Without succumbing to trite phrases, political slogans or a naive perspective, I suggest that we spend this month focused on the importance of providing future generations, our children and grandchildren, with a legacy of hope.
At the High Holy Days this year my rabbi, Simeon Glaser, gave a moving and challenging sermon titled "Angels on Their Shoulders." It was inspired in part by his grandmother's "legacy" to her daughter. In 1940 the rabbi's mother, age 12, was leaving Germany alone, bound for the U.S. Frightened, young Agathe looked to her mother, who told her that, "God's angel protects all children and ensures their safety." Further she advised her daughter to take the angel with her to remind her that she would not be alone ... ever. "Let this angel remind you that there is hope and that I have faith in your future."
What an act of courage by this mother, on the brink of WWII, sending her daughter to freedom, knowing she might never see her or be able to protect her again.
No matter what today's cynics say, I agree with my rabbi: "The Jewish people are a people of hope." It's not 1940, but late 2011 has its challenges too. As elders, we have a responsibility to be aware of and act on behalf of our children and grandchildren. I know as an American, no matter the trials of our economy, our still virulent racism, our ugly political divide, people talking and no one listening, that under it all, we Americans too are a people of hope.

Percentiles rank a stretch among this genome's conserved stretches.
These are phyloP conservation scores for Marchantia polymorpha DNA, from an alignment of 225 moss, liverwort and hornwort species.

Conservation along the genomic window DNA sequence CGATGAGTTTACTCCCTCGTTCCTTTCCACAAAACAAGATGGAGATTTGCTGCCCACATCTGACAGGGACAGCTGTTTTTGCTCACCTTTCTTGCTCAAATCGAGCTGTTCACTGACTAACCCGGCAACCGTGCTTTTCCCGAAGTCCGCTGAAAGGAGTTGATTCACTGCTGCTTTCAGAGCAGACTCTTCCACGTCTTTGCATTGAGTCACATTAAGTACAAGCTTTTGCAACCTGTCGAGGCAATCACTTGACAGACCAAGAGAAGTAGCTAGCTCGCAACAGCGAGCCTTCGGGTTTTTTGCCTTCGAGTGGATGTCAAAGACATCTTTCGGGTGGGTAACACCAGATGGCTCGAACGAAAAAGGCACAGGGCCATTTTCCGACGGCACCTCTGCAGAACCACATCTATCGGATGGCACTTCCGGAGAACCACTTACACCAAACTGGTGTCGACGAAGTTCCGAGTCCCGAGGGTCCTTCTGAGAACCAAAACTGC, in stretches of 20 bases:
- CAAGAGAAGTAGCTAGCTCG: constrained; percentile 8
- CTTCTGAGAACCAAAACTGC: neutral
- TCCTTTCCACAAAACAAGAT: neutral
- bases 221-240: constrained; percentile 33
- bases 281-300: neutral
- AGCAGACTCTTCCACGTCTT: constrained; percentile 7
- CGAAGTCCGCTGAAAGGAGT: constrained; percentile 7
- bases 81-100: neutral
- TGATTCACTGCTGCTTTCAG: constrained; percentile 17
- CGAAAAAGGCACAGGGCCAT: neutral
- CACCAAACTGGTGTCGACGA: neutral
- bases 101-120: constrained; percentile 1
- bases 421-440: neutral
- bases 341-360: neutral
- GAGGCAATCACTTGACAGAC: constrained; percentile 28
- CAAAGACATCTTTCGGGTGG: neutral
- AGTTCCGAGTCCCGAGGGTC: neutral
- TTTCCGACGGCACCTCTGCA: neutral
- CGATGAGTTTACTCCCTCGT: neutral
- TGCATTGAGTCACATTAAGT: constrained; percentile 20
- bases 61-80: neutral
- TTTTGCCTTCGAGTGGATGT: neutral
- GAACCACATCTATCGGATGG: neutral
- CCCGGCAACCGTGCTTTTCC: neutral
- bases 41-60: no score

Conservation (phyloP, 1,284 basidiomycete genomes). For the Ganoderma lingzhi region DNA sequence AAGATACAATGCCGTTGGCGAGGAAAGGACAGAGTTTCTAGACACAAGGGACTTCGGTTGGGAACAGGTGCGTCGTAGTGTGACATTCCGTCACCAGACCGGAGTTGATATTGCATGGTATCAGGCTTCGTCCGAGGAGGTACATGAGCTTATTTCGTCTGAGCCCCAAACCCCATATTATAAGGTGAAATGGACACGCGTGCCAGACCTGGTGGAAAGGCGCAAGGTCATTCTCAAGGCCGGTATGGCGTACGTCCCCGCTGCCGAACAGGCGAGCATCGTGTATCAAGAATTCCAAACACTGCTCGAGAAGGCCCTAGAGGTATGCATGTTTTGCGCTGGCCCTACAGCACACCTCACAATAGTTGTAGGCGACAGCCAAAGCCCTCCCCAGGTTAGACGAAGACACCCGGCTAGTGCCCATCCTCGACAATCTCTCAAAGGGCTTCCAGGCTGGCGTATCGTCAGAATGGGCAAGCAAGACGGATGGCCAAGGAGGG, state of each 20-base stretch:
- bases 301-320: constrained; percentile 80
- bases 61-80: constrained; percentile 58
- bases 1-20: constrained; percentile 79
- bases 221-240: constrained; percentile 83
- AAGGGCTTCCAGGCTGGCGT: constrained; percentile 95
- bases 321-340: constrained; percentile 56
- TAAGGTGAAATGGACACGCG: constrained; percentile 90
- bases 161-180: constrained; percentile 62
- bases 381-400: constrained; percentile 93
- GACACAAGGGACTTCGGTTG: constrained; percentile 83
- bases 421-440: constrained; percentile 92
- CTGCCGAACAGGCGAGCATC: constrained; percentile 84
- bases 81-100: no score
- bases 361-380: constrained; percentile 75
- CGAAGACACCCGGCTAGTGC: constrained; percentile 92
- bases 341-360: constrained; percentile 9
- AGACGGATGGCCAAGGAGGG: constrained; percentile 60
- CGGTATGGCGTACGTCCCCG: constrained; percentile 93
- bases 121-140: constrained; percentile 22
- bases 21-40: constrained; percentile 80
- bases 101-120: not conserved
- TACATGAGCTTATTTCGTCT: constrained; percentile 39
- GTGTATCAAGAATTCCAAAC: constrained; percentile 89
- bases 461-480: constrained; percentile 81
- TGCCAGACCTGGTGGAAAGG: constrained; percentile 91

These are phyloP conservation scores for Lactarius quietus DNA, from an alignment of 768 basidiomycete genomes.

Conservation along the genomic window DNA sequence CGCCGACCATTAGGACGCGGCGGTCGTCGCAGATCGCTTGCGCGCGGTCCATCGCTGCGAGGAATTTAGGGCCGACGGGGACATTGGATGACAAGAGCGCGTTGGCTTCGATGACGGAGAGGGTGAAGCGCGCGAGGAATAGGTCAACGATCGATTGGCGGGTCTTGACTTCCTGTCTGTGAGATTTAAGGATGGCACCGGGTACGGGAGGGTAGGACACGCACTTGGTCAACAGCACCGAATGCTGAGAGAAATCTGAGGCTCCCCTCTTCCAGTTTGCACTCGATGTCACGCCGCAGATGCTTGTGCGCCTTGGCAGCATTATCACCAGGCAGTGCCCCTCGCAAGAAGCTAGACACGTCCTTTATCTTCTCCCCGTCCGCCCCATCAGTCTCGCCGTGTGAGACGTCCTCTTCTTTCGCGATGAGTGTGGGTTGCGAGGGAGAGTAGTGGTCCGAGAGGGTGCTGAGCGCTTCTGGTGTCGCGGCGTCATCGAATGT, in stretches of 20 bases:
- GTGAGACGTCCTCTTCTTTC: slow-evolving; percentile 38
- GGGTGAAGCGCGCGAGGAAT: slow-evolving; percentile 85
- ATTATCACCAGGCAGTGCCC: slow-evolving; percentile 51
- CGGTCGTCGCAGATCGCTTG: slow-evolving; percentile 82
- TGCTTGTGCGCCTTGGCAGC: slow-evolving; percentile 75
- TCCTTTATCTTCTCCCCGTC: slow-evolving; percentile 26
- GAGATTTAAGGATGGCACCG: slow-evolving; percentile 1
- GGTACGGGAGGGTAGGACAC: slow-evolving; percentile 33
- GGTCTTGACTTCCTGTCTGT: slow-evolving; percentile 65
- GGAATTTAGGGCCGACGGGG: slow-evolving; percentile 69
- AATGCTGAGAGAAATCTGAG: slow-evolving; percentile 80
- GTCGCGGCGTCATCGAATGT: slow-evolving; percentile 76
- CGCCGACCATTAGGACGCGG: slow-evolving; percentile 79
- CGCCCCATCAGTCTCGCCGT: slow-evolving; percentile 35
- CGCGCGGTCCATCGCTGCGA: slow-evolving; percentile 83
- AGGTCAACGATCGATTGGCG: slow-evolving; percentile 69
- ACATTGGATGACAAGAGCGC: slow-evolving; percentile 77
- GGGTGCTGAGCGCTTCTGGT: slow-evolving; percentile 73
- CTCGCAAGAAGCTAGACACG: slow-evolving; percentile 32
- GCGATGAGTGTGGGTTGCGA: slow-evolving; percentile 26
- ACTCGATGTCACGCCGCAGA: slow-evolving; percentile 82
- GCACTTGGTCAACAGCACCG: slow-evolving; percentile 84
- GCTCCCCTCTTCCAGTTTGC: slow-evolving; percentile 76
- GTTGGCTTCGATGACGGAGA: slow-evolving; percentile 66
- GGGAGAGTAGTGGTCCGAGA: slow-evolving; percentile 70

My rabbi concluded his sermon with a challenge, a powerful and significant challenge to all of us legacy writers. He asked and answered this question: "Who will be the angels who will speak the words of hope and vision to the children who inherit the future? I believe that you and I are these angels."
I believe we are the angels too. It's time to reevaluate our deepest values, set aside cynicism and fear, have the courage to reclaim our voices, to define the kind of world we want to leave future generations. We must act on those values and state them clearly to pass on our yearning for good, and our hopes and blessings for those who will come after us.
"You are not obligated to complete the work of perfecting the world, but neither are you free to abandon it." --Ethics of the Fathers
Some Suggestions for Action
1. Reflect on and write about legacies of hope (open to your interpretation as to the meaning and breadth of hope) that you received from the generations who preceded you.
2. Make a list of causes that concern you, that you've planned to or have already taken action to improve, address or solve (e.g. poverty, literacy, the environment, conditions of children, women, refugees, human rights, oppression of any kind).
"In this life we cannot do great things. We can only do small things with great love." --Mother Teresa
3. Choose someone of a younger generation (preferably a child or an adolescent in your life) to whom you want to write.
4. Take 15 minutes to write a legacy letter that addresses your concerns and your caring for the beneficiary of your beacon of hope for their future: Your blessing of an angel for them to carry on their shoulder and a reminder that your love and blessing will be with them as long as they live).
5. Reflective notes: When you've finished with your letter, take a few minutes to refurbish and acknowledge the angel of hope on your own shoulder, and renew any action commitments you've made to utilize the energy of hope to work for a better world.
"May you always be aware that you are not alone, that God's angel of hope is with you
and with those you pass it to." --Rachael Freed
You can find out more about communicating and preserving your legacy (ethical will) at Life-Legacies.com To schedule legacy writing workshops in your community or for your organization, contact email@example.com.